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Phantasy Star Universe: Ambition of the Illuminus proves there’s room for a faster paced, action-RPG approach to the MMO. After playing it... well, there’s still room.
This Guild Wars-esque RPG game was going to receive the concept review to end all concept reviews. We were going to blather on for 450 words in a semi-kooky fashion, never getting to the point or being entertaining in any meaningful way. And then we were going to end saying “And that’s pretty much what watching a Phantasy Star cutscene is like.”
We didn’t because we don’t want you to suffer. Suffering’s our job. And no matter how hard we tried, it wouldn’t have been accurate enough. After all, if you got tired of it, you could always skip to the end of our review, and that’s the one thing you can’t do when playing Phantasy Star.
At its best it’s like a modern descendant of the jump-in kick-ass collect-stuff joy of arcade-classic Gauntlet. There are two modes. The Offline Story mode has you and NPC chums working through a direct continuation of where the previous game left off, although you can jump in here with a new character if you want.
In the online mode (which we played on live servers), while you can play through the same story missions, far more attention is paid to the monster-packed dungeons with none of that distracting plot malarkey, and fellow players replace the computer-controlled automatons. Like Guild Wars - although Phantasy Star was doing this sort of instanced area years before - you play in your own unique area. Unlike Guild Wars, if you don’t lock your dungeon, random people can pop in to join your adventures. Also mirrored is the direct-control and arcade-style combat, admittedly with full-on RPG stat-improvement and equipment-selection.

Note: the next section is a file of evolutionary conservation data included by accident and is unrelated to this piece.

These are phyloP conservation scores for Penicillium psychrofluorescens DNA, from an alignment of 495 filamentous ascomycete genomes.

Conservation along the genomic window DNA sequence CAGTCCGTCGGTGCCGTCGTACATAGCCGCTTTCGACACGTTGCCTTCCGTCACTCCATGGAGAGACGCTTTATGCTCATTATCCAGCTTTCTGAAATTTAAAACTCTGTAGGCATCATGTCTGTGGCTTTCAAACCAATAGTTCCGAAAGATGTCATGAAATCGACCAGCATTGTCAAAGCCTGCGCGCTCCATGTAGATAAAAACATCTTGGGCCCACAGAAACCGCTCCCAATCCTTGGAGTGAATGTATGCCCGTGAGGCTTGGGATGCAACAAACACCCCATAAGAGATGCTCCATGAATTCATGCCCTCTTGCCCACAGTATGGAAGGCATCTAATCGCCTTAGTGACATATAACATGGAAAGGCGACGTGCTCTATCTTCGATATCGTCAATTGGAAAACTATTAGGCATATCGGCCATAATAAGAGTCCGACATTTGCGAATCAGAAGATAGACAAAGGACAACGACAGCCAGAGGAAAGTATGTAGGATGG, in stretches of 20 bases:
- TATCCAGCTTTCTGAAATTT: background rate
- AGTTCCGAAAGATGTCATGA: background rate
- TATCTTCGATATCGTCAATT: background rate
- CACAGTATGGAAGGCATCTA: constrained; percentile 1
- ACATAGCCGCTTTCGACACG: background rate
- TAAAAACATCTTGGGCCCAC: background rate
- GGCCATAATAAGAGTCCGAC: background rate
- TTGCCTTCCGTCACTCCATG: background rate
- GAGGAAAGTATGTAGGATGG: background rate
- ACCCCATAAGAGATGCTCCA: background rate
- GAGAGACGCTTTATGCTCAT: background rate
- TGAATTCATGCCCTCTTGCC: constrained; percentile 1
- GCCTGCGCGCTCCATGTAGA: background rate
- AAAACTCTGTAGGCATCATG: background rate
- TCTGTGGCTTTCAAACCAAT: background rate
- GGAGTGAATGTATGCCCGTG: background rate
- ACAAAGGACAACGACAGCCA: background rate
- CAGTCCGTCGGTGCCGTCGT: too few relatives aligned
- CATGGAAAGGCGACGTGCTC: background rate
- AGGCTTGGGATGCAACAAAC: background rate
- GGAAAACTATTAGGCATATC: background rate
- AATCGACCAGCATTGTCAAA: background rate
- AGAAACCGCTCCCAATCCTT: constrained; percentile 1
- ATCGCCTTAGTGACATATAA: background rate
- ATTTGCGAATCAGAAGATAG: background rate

Grand aims. Disastrous execution. Technically, it’s all over the place - you wrestle with the camera for the lack of lock-on. It plays in a window by default, and you have to quit out to change that. There’s little in-game help as to what’s going on, or for finding your way around the needlessly large bases, other than tutorials that are yet more of those interminable cutscenes. Back in story mode, the NPCs are among the least intelligent of recent times, following you meekly and not attacking anyone not in the vicinity. Even if they are the ones who take all the credit in the cutscenes, with your character a silent, personality-free void.
March 3, 2008